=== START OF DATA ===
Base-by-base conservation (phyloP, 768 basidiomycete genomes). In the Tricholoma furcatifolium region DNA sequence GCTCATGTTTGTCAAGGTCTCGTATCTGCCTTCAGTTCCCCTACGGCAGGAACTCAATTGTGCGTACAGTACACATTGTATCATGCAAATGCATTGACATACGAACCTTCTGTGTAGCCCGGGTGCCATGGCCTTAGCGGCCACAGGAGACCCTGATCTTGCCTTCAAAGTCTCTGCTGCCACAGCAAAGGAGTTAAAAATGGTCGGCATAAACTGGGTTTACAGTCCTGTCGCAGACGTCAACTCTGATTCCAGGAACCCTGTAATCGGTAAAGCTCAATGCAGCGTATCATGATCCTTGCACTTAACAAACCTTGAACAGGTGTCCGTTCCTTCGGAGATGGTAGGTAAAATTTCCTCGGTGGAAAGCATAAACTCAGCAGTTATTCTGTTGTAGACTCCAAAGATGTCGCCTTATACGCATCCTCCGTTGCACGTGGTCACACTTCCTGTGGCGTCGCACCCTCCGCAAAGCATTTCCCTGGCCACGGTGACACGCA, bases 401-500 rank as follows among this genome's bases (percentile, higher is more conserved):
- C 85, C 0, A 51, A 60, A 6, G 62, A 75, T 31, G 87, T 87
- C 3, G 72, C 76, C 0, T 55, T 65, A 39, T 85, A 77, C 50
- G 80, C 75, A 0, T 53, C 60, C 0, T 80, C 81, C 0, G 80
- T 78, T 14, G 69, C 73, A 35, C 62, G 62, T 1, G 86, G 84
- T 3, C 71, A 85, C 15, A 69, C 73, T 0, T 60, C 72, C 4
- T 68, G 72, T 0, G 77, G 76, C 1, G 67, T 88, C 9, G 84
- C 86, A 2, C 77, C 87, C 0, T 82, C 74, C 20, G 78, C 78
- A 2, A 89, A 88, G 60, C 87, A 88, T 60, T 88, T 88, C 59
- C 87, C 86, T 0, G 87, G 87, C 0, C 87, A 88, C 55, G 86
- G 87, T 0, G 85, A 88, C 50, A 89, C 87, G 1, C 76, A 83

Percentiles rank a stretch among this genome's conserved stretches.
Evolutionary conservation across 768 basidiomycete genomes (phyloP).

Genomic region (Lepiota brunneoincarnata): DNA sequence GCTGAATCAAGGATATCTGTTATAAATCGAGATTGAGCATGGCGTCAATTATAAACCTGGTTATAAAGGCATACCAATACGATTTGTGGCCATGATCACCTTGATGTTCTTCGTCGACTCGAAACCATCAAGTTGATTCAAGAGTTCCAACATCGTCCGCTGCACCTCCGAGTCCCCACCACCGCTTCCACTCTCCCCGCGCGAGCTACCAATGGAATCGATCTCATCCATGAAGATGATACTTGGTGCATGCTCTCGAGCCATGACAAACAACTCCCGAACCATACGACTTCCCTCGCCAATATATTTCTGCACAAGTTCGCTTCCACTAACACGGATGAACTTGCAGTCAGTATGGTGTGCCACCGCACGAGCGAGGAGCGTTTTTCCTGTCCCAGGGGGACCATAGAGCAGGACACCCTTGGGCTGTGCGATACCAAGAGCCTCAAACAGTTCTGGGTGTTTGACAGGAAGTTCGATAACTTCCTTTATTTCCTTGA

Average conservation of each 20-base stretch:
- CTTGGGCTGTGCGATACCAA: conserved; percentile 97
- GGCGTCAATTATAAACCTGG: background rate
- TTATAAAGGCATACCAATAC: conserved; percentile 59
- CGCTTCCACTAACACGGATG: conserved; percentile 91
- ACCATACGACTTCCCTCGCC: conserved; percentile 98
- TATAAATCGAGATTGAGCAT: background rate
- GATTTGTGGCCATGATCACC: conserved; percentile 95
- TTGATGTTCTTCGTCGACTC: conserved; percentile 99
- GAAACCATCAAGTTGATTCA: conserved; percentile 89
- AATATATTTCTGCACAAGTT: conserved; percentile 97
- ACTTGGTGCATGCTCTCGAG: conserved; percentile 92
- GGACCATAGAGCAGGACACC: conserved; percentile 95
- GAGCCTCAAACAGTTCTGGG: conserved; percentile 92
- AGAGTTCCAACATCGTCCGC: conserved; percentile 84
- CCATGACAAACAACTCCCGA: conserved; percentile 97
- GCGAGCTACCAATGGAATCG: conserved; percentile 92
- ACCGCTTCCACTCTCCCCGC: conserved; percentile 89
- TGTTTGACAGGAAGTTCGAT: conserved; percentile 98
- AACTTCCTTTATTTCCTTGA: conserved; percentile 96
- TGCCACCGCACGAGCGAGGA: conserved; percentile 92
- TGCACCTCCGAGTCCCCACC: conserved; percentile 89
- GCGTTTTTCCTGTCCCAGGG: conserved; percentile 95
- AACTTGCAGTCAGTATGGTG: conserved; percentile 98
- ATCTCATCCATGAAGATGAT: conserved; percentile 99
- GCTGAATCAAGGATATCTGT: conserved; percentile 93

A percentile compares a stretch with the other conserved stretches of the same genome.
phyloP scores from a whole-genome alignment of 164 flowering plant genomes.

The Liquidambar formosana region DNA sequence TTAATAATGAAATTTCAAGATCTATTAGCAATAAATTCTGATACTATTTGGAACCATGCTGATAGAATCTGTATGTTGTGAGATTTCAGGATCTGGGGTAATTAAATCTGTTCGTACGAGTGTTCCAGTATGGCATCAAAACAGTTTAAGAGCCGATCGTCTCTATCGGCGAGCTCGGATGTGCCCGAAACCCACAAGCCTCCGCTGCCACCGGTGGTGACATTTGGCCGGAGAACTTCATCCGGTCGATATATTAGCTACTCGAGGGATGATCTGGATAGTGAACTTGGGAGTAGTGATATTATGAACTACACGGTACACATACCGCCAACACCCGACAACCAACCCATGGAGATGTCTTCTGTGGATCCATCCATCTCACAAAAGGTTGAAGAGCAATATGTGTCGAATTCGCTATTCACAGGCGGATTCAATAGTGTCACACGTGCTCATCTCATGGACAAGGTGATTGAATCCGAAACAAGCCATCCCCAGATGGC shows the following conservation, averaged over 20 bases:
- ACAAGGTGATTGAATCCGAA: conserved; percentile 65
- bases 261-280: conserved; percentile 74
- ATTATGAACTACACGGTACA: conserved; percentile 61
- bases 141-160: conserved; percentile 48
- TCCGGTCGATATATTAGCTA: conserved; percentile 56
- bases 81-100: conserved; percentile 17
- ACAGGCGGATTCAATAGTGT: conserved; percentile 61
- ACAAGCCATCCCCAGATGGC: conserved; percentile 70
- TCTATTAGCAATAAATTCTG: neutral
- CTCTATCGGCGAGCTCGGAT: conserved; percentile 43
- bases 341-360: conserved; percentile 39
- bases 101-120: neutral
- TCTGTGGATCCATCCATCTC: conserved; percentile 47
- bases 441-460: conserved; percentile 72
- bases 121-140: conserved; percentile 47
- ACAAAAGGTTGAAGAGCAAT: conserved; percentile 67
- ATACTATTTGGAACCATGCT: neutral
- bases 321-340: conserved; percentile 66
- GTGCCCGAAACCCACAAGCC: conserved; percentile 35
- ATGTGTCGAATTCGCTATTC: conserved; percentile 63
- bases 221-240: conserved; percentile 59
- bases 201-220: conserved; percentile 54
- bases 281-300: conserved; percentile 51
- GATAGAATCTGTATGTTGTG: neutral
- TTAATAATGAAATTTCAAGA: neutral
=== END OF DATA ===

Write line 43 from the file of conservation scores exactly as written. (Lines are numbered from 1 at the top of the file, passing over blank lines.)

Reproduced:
The Liquidambar formosana region DNA sequence TTAATAATGAAATTTCAAGATCTATTAGCAATAAATTCTGATACTATTTGGAACCATGCTGATAGAATCTGTATGTTGTGAGATTTCAGGATCTGGGGTAATTAAATCTGTTCGTACGAGTGTTCCAGTATGGCATCAAAACAGTTTAAGAGCCGATCGTCTCTATCGGCGAGCTCGGATGTGCCCGAAACCCACAAGCCTCCGCTGCCACCGGTGGTGACATTTGGCCGGAGAACTTCATCCGGTCGATATATTAGCTACTCGAGGGATGATCTGGATAGTGAACTTGGGAGTAGTGATATTATGAACTACACGGTACACATACCGCCAACACCCGACAACCAACCCATGGAGATGTCTTCTGTGGATCCATCCATCTCACAAAAGGTTGAAGAGCAATATGTGTCGAATTCGCTATTCACAGGCGGATTCAATAGTGTCACACGTGCTCATCTCATGGACAAGGTGATTGAATCCGAAACAAGCCATCCCCAGATGGC shows the following conservation, averaged over 20 bases: